For a society as open as Kerala once was, breasts came to provoke a grave panic in the Victorian age. This was the land where Portuguese merchants in the 16th century beheld bare-breasted princesses, negotiating treaties of trade and leading bare-chested troops in battle. It was here that a 17th century Italian found himself in the court of a prince, packed with royal women covered only around the waist — two young nieces of the ruler wondered with amusement why on earth he was so covered up in the tropical heat. This was also the land where women enjoyed physical and sexual autonomy, where widowhood was no calamity and one husband could always be replaced with another. The coast was rich with the tales of great women — from Unniarcha of the Northern Ballad of Malabar, an accomplished warrior from Nangeli’s caste, to Umayamma of Attingal, a princess who reigned over kings. These were brave women of towering personality. But in the 19th century, Kerala’s moral conscience grappled not with their achievements as much as the conundrum that their unabashed bare-breastedness presented.
Virtue, as we recognise it today in its patriarchal definition, was not a concept that existed in Kerala. And till our colonial masters — and fellow Indians from patriarchal backgrounds — sat in judgement over the matrilineal streak heavily infused among the dominant groups here, women, their bare torsos, and their sexual freedoms did not in the least attract attention or opprobrium. Where elsewhere polygamy was a practice available to men, in Kerala there was polyandry on offer, because women were not unequal to their brothers (or, to be more exact, they were less unequal). They owned property and controlled resources, living fuller lives than the domesticated child-rearing destinies granted to their sisters elsewhere. But this was, of course, the case of women of privilege. For women like Nangeli there was no question of living a life of heroic glamour with armies or ballads; she had to earn her way through every day of uncertainty. It was in death that the songs followed, and so worrying were they, that they focussed not on Nangeli’s message but a perversion of it that was more palatable to changing social mores.
The advent of the British meant more than just political rule; they brought to Kerala a new sense of morality, reinforced by missionaries who had the ear of these foreign masters. Polyandrous marriage was deemed ‘very revolting’ — women were told that they ought to be virtuous, which meant deference to one husband, one master. They had to cultivate modesty, and toplessness was not a step in that direction. The sexual gaze of the patriarchal Victorian was turned towards the breast in Kerala, till then not a cause of concern. When men and women entered temples, they both took off their top cloth. Today only the men are obliged to do this. As late as the 1920s and 1930s, when Namboothiri Brahmin women for the first time acquired the blouse to cover themselves, purists excommunicated them for breaching custom — modesty and true moral superiority lay, they argued, in not covering up. As Aubrey Menen remarked of his grandmother’s attitude to his Irish mother, it was thought that ‘married women who wore blouses were Jezebels’ and ‘a wife who dressed herself could only be aiming at adultery’. To cover breasts because men demanded it, was regressive to elders as it meant succumbing to objectification. But these elders were a minority in the face of young, ‘progressive’ men bent on making their women ‘virtuous’.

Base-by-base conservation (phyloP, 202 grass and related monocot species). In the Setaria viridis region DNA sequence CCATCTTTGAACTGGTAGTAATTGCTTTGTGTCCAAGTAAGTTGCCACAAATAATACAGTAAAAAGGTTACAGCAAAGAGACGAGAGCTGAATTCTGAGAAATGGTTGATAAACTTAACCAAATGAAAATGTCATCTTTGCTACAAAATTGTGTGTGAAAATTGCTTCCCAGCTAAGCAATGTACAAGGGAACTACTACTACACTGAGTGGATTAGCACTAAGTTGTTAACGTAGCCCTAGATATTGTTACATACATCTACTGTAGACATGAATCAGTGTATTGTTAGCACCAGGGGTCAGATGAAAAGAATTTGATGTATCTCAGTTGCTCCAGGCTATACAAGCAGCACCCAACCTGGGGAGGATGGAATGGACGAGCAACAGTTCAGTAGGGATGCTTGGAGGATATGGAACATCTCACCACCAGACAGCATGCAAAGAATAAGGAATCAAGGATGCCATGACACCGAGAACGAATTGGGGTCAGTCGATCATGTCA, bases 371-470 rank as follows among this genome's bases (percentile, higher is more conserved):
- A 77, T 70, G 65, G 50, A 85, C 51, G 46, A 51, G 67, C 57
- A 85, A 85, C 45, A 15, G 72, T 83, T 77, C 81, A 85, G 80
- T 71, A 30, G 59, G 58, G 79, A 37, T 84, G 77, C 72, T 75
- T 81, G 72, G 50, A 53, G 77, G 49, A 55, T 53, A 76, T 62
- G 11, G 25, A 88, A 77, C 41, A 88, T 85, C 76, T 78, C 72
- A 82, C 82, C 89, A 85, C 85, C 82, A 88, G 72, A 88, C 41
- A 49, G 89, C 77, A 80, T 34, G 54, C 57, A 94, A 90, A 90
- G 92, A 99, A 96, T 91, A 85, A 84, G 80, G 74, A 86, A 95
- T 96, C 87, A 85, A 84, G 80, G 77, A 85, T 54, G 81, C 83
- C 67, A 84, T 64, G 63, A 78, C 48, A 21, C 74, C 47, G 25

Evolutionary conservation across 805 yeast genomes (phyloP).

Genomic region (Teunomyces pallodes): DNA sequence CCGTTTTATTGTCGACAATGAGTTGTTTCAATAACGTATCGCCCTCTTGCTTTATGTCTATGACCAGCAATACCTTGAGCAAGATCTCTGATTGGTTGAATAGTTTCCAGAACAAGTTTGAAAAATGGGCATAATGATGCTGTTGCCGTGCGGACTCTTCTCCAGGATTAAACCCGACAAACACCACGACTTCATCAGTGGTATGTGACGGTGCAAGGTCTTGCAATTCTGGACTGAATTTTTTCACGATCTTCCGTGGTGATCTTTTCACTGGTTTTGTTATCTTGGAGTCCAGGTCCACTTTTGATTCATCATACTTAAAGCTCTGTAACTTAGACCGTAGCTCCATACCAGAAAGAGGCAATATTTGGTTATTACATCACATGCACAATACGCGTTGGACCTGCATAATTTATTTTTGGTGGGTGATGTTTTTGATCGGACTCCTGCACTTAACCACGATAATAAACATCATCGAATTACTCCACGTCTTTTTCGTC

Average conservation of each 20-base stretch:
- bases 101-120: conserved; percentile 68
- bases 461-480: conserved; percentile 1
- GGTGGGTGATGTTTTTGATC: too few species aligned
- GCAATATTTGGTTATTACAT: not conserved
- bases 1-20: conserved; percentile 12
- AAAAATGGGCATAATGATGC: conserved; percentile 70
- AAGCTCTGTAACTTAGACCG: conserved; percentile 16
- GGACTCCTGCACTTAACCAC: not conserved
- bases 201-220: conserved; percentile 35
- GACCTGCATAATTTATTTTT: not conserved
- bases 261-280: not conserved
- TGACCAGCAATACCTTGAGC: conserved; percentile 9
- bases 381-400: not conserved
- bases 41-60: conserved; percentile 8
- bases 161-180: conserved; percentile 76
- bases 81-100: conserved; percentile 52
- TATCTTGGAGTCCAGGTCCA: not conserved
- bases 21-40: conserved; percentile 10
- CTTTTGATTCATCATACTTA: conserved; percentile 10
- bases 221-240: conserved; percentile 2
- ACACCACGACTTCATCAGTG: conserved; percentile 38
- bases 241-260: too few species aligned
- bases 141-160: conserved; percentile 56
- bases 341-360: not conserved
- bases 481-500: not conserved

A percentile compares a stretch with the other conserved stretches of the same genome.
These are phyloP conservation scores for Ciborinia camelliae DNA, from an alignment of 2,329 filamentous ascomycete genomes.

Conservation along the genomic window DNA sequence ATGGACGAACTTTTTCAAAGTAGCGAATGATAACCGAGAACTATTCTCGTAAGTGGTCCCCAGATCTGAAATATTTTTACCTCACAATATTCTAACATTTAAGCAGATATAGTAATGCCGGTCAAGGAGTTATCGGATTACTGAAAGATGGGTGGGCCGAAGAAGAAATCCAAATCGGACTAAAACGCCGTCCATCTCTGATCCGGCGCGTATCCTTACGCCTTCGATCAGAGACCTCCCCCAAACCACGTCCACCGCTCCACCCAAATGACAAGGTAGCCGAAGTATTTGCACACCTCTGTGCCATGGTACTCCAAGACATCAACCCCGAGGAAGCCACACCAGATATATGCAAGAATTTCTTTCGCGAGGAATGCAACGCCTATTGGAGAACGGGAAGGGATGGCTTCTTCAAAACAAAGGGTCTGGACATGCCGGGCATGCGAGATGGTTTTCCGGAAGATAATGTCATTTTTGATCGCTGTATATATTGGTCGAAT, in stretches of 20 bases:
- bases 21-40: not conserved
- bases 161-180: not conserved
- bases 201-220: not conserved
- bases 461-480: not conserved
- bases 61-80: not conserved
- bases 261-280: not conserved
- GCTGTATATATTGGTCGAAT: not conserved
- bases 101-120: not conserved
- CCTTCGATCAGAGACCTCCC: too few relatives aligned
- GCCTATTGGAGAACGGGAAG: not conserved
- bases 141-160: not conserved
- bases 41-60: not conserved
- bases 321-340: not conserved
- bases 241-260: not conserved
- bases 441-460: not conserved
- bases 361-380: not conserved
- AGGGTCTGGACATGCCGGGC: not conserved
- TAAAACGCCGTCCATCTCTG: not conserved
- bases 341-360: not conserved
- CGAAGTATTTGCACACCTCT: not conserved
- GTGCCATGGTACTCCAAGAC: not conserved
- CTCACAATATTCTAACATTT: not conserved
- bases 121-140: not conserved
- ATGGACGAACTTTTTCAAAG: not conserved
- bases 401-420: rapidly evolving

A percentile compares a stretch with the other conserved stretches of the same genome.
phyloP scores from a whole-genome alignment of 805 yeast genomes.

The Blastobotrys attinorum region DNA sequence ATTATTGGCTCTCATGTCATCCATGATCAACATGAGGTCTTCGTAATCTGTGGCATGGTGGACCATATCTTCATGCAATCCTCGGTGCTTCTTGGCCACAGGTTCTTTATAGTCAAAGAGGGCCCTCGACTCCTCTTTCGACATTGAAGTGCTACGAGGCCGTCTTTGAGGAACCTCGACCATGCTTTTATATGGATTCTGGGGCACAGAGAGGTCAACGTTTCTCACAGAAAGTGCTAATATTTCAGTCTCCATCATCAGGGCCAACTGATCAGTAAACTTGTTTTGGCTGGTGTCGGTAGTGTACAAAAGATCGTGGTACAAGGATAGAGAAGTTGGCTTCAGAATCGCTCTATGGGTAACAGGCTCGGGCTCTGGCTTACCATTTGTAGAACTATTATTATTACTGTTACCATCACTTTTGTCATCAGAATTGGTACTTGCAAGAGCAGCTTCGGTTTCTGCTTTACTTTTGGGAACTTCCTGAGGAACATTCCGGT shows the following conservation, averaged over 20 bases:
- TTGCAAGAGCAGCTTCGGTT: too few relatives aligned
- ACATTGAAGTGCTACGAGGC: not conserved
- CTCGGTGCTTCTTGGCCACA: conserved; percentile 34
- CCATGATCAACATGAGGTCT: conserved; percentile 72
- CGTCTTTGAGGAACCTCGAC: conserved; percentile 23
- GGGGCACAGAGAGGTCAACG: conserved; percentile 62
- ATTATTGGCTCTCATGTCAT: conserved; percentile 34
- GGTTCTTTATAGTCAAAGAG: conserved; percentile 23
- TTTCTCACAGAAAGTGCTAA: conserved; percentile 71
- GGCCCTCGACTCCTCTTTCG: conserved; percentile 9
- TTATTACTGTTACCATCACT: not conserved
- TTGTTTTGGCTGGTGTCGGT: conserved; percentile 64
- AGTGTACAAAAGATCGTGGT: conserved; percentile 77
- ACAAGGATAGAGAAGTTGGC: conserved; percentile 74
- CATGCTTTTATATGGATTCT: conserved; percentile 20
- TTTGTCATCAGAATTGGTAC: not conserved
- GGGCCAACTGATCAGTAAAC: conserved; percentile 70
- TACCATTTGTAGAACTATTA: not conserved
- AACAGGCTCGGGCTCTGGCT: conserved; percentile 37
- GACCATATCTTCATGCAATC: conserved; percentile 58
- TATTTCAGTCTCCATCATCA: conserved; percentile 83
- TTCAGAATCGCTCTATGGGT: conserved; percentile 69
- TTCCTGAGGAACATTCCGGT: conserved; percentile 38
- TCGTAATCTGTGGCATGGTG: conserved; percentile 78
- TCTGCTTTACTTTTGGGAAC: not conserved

Across the coast, the torso — male and female — was not something that was covered. Higher castes sported shawls, but not for reasons of modesty or because they had notions of virtue more consistent with those of a patriarchal society, but because the shawl was a mark of honour. When Christian converts from lower castes covered themselves in the 1850s, riots broke out after violent upper-caste attacks on them. The bone of contention was not that the converted women wanted to cover themselves — it was that they had covered themselves with the shawl permitted only to the high-born. Peace was restored when the converts invented a blouse; the covering was not the issue in the first place. The tale of Nangeli that they will tell you today has her fighting to preserve her honour, where honour is construed as her right to cover the breast. But in Nangeli’s time, the honour of a woman was hardly linked to the area above the waist. As F. Fawcett remarked, dress was ‘a conventional affair, and it will be a matter of regret should false ideas of shame supplant those of natural dignity such as one sees expressed in the carriage and bearing of the well-bred… lady’.